The Murder of King Tut Review
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As the King Tut exhibit continues to make its way to museums across North America, interest in the pharaohs has once again been renewed. And best-selling novelist James Patterson makes the ancient king’s story all the more intriguing with his latest book, The Murder of King Tut.

Written with non-fiction writer Martin Dugard (who did much of the legwork while Patterson hung back in Florida to put the pieces together), King Tut examines the life—and the mysterious death—of the young Egyptian pharaoh.

Throughout the book, Patterson weaves together three different stories from three different times. First, of course, there’s the story of King Tut, the boy who became king after his father’s early death. His is a story of dedication, determination, and devotion to his beloved queen, Ankhesenpaaten. And, according to Patterson, it’s also a story of betrayal and, eventually, murder.

  
 
The details of Tut’s life aren’t particularly widely known (and any clues to his cause of death were buried for centuries), so Patterson and Dugard had to use information gleaned from x-rays, artifacts, and various historical accounts to piece together their murder mystery. Since I’m not an archaeologist, I can’t say how historically accurate the story is—though it’s no secret that much of it is educated speculation. I can say, however, that the ancient mystery, mixed with Patterson’s fast-moving narrative style, makes for a fascinating read.

If you’ve ever been interested in ancient Egypt—or the mysterious King Tut—you’ll be captivated by this look at his short life. Patterson paints Tut’s life in vivid detail, bringing the young pharaoh back to life in his readers’ minds. He develops the ancient characters and their story well—and the super-short chapters, which almost always end in some kind of a cliff-hanger, ensure that it’s a speedy read.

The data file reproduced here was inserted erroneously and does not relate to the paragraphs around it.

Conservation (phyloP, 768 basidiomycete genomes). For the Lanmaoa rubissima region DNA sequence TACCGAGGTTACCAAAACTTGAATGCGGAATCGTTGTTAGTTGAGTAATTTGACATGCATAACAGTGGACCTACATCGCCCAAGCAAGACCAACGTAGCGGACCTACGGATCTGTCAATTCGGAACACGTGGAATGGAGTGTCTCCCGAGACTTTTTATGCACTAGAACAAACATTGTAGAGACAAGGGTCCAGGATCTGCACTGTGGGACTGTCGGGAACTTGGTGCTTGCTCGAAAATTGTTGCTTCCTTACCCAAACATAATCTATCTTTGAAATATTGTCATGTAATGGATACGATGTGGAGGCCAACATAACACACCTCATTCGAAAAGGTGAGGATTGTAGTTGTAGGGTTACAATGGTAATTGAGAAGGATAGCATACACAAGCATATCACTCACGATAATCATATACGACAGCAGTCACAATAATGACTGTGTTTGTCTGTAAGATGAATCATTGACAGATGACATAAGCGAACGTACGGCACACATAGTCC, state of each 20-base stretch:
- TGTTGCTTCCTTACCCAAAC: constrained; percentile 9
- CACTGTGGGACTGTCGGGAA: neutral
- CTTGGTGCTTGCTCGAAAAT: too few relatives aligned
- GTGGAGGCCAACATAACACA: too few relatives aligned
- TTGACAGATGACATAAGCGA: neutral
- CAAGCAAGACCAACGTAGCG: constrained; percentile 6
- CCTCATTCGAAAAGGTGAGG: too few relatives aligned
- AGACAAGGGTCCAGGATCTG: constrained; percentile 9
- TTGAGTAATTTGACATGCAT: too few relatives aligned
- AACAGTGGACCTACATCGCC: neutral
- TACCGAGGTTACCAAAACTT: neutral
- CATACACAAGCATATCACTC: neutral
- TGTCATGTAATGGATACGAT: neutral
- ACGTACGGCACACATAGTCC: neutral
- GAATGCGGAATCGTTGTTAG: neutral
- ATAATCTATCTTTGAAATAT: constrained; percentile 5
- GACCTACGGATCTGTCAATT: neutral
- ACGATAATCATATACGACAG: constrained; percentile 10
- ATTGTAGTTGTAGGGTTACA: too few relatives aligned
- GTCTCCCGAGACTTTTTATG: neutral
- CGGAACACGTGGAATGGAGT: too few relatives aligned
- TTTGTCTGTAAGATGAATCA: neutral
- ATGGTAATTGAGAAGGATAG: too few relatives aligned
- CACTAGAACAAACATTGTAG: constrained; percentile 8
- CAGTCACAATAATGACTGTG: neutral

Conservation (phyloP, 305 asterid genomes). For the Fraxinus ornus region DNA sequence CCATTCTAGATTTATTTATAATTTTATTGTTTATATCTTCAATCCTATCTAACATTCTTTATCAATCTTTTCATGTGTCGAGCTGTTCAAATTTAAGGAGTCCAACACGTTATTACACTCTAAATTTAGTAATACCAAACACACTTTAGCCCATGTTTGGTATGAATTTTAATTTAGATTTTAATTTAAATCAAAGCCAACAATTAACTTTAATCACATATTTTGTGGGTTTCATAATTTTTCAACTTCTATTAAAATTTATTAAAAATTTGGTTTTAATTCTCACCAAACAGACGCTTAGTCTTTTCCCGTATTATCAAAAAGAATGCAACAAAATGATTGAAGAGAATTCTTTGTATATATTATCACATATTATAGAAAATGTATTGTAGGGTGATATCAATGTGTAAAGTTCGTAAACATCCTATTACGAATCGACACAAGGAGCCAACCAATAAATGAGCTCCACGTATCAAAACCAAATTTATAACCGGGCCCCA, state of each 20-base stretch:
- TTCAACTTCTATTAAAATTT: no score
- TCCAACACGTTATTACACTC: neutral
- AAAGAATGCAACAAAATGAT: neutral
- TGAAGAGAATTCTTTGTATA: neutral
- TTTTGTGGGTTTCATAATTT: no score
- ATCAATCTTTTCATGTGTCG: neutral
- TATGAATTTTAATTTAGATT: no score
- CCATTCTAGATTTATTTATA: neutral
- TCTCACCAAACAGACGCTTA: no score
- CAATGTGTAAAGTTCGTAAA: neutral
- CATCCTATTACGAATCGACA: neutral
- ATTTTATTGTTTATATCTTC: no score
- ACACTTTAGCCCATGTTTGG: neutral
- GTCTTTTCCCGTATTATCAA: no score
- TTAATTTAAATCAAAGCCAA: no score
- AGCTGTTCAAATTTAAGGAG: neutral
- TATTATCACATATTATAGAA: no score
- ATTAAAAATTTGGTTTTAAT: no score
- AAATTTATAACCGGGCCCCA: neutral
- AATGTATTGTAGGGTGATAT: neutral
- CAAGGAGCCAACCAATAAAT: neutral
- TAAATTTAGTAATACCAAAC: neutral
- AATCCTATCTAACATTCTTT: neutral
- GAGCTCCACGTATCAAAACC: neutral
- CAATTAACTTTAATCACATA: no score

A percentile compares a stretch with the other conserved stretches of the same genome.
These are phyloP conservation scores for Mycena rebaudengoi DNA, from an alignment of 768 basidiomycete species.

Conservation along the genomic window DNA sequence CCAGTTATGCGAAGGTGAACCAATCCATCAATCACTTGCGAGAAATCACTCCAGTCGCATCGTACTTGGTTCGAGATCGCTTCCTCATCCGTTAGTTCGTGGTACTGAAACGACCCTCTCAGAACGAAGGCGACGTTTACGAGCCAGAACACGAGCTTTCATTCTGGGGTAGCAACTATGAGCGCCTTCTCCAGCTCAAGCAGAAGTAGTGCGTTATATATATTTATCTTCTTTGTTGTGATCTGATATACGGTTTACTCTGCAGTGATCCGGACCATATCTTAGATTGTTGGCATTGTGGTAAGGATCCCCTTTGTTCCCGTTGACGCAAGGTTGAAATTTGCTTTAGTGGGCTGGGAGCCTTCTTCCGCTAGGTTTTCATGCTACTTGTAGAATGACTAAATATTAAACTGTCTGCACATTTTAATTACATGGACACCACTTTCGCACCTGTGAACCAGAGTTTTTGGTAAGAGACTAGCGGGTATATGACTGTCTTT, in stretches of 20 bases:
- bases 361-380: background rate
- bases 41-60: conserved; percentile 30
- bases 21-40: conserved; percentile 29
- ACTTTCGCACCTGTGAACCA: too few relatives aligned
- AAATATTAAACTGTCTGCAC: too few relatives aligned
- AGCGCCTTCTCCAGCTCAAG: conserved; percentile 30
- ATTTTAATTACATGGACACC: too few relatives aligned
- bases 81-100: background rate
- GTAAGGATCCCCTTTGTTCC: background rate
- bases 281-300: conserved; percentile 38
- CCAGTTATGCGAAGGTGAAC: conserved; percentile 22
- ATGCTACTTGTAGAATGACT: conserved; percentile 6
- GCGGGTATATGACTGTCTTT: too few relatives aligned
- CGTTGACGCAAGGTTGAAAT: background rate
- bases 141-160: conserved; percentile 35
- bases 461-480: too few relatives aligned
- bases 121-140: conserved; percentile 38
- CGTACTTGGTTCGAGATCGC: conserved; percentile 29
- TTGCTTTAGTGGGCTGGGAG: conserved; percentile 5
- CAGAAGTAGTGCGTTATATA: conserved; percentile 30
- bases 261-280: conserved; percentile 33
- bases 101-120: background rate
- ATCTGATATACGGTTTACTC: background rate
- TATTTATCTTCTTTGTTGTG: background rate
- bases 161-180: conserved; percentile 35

More than just an ancient murder mystery, though, King Tut also tells the story of Howard Carter, the stubborn Egyptologist who dedicated his life to the search for an undisturbed tomb in the Valley of the Kings—preferably King Tut’s. Carter’s story adds another interesting perspective—although, admittedly, it reveals little more about Tut’s mysterious death.

Since Carter’s portion took place in the early twentieth century, though, more of the historical details still remain—the letters, the sketches, and the archaeological records. For that reason, Carter’s story is a little more factual and a little less narrative. Patterson presents the facts more than he paints a picture. And although Carter is certainly an interesting character, he isn’t quite as well developed as Tut himself—and his part of the story feels more stark and distant.

And, finally, Patterson tells his own story—though I’m still not sure why. What seemed like an opportunity to discuss his own research (and Dugard’s) seems more like a series of journal entries about everything from Donald Trump’s golf course to his conversations with his editor or his wife. While these parts do offer an interesting look at Patterson’s routine, it doesn’t offer much insight into Tut’s story—or how Patterson came to his conclusions. Mostly, it feels like filler—and an unnecessary distraction from the murder mystery.

The Murder of King Tut definitely isn’t the usual Patterson book. It’s more of a pet project—something that struck Patterson’s fancy, so his publisher let him run with it. Nevertheless, it’s a pretty fascinating pet project—a mix of fact and narrative, history and speculation. And though it sometimes feels a bit scattered—and it lacks that jaw-dropping ah-ha! moment that would make it a must-read—this quick and imaginative non-fiction thriller is sure to renew (or spark) your interest in the mysterious Child King.

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